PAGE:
Joey Welch's Blog

April 15th has passed and hopefully, you are breathing a sigh of relief. Maybe you have extended your sigh of relief for a few months and still need to wrap things up. In either case, I wanted to share some random tax facts that hopefully will lighten your mood during this stressful time of the year.

 Historical Tax facts

  • The United States came about with its first income tax by way of the Revenue Act of 1861. A flat 3 percent tax on income above $800 was tried for a few years to fund the Civil War and repealed a decade later. In 1894, a new flat federal income tax was ruled unconstitutional by the U.S. Supreme Court. It was not until the 16th Amendment was ratified in 1913 that the federal income tax finally stuck for good. You’re welcome 😉
  • Federal tax returns were not always due April 15. In 1913, taxes were due on March 1; in 1918 it was moved to March 15; and finally, in 1954, April 15 was given the nod for the current Tax Day.
  • Withholdings weren’t always the norm! In the 1940s, our government needed a steady flow of cash to fund the WWII effort. We passed the Current Tax Payment Act of 1943, which required companies to withhold income taxes from employees' paychecks and make ongoing payments on employees' behalf to the government. From 1916 until then, Americans paid income taxes quarterly or annually.
  • According to the Tax Foundation, Before World War II, few individuals or families owed income taxes. In fact, only 1.1 percent of working-age people filed a return, and of those, only about 17 percent did not have to pay income taxes.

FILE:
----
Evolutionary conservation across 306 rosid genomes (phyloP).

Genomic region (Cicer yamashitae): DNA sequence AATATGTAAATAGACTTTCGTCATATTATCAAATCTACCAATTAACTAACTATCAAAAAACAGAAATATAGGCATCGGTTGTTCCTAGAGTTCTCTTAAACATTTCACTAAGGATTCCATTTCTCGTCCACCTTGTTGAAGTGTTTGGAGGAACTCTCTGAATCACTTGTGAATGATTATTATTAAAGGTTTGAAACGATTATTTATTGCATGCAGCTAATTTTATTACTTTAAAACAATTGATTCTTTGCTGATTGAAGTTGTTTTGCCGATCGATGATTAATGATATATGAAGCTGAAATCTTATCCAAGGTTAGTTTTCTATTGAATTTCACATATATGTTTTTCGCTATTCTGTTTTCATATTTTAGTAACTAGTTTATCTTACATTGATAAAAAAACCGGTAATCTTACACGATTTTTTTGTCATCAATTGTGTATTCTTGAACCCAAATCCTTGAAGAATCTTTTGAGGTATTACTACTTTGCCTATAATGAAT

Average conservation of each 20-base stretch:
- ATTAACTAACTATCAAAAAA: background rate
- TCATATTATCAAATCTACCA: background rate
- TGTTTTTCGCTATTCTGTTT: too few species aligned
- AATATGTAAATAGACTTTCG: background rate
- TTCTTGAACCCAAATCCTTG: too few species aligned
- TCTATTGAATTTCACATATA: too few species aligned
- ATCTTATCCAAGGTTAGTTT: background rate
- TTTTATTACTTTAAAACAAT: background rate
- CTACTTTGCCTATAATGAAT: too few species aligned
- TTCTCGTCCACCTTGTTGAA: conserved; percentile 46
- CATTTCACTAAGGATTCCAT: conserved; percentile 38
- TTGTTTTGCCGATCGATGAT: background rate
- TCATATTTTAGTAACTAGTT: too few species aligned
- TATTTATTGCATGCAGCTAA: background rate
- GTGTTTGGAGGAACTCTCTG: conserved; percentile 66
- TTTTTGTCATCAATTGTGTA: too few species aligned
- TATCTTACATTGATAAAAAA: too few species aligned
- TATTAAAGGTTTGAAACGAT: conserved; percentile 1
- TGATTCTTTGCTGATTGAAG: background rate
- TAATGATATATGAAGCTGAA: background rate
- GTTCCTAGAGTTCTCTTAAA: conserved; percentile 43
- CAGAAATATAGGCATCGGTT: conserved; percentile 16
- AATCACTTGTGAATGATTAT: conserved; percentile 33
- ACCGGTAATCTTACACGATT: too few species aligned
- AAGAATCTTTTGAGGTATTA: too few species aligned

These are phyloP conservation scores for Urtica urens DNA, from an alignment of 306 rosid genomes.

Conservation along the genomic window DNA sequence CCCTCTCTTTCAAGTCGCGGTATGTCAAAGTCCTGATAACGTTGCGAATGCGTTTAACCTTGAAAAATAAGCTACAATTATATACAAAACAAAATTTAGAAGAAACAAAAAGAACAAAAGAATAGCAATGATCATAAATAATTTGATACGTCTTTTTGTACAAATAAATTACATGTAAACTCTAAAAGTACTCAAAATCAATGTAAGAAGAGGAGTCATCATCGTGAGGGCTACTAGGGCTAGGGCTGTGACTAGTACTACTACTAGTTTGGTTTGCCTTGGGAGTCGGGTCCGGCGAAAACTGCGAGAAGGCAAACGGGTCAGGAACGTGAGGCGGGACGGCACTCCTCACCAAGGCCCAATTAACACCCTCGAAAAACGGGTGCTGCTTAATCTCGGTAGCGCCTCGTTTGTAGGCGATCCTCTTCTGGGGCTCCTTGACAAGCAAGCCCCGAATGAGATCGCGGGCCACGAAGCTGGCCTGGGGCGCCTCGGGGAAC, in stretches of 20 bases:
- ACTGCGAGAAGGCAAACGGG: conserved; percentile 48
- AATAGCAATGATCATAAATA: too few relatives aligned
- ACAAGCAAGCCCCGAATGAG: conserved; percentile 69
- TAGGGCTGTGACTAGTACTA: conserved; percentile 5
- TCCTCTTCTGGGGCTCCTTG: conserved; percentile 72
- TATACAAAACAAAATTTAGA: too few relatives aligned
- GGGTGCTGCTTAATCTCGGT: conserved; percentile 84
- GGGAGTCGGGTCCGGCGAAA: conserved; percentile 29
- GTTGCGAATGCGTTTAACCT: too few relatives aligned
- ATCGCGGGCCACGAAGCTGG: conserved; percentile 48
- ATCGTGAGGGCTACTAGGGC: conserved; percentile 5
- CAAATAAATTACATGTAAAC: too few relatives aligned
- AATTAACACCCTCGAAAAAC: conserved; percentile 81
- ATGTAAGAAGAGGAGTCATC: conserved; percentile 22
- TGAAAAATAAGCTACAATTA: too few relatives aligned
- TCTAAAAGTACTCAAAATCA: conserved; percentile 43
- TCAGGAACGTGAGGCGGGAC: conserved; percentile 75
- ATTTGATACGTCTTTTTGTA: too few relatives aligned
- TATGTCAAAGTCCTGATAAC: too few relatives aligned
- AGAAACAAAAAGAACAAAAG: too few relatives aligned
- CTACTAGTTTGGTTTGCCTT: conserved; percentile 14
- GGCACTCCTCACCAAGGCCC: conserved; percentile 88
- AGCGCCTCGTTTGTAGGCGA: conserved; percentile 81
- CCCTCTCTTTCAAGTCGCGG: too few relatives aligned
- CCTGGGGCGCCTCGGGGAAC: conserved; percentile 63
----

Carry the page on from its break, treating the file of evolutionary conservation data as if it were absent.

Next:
• It has been worse! Today, the highest marginal income tax bracket is 39.6 percent, but it has been much higher. The Individual Income Tax Act of 1944 raised tax rates to the point where the highest bracket was 94 percent! It hovered around that level until 1964, when it was reduced to 70 percent.
  • Even the ancient Greeks complained about taxes! Plato once said, "Where there is an income tax, the just man will pay more and the unjust less on the same amount of income."
  • Beards are back in vogue, but there were times when having a beard was costly. During the 16th century, King Henry VIII imposed a tax on beards that increased with the wearer's social status. Eventually, the tax was dropped, but his daughter, Queen Elizabeth I, reintroduced a beard tax on anyone with more than two weeks' worth of growth. In Russia, Peter the Great wanted to Westernize the country and required every man, except peasants and clergy, to buy a "beard token" to prove they had paid up. The tax lasted from 1698 to 1772.
  • As Benjamin Franklin said, "In this world, nothing can be said to be certain, except death and taxes." 

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